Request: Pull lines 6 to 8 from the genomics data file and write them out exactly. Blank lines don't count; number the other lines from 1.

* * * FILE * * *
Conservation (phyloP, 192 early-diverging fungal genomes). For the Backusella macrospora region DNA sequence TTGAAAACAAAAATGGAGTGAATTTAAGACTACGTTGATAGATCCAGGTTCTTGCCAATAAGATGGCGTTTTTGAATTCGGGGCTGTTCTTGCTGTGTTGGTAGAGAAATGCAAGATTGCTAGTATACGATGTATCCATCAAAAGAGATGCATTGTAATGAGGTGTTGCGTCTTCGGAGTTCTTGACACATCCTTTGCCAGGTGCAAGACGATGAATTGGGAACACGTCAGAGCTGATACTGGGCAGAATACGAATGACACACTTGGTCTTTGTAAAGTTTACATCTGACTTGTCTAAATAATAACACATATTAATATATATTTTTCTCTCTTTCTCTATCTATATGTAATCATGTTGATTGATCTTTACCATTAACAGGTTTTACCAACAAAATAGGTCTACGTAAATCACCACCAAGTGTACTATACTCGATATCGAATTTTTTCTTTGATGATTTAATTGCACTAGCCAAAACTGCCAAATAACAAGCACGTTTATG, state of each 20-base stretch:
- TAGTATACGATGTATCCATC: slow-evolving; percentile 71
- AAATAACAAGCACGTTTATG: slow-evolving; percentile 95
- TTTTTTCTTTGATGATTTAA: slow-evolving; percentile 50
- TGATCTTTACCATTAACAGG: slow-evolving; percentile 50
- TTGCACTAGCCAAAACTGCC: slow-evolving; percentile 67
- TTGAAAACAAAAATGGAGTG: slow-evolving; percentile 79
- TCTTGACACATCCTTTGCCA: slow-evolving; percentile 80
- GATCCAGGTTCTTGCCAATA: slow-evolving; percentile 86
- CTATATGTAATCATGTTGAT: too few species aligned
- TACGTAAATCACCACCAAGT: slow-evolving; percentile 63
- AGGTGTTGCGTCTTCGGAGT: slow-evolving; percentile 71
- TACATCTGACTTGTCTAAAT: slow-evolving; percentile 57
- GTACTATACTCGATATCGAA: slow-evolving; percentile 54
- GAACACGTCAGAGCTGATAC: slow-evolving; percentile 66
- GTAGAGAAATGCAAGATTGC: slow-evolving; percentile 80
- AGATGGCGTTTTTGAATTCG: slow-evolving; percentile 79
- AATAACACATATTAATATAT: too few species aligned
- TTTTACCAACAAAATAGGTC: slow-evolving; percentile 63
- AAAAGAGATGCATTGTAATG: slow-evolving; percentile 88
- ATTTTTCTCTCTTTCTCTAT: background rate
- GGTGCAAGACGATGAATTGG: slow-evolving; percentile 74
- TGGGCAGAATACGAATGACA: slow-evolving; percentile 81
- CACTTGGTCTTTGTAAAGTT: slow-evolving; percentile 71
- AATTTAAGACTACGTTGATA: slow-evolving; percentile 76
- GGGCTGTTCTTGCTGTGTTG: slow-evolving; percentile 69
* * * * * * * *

- TTGCACTAGCCAAAACTGCC: slow-evolving; percentile 67
- TTGAAAACAAAAATGGAGTG: slow-evolving; percentile 79
- TCTTGACACATCCTTTGCCA: slow-evolving; percentile 80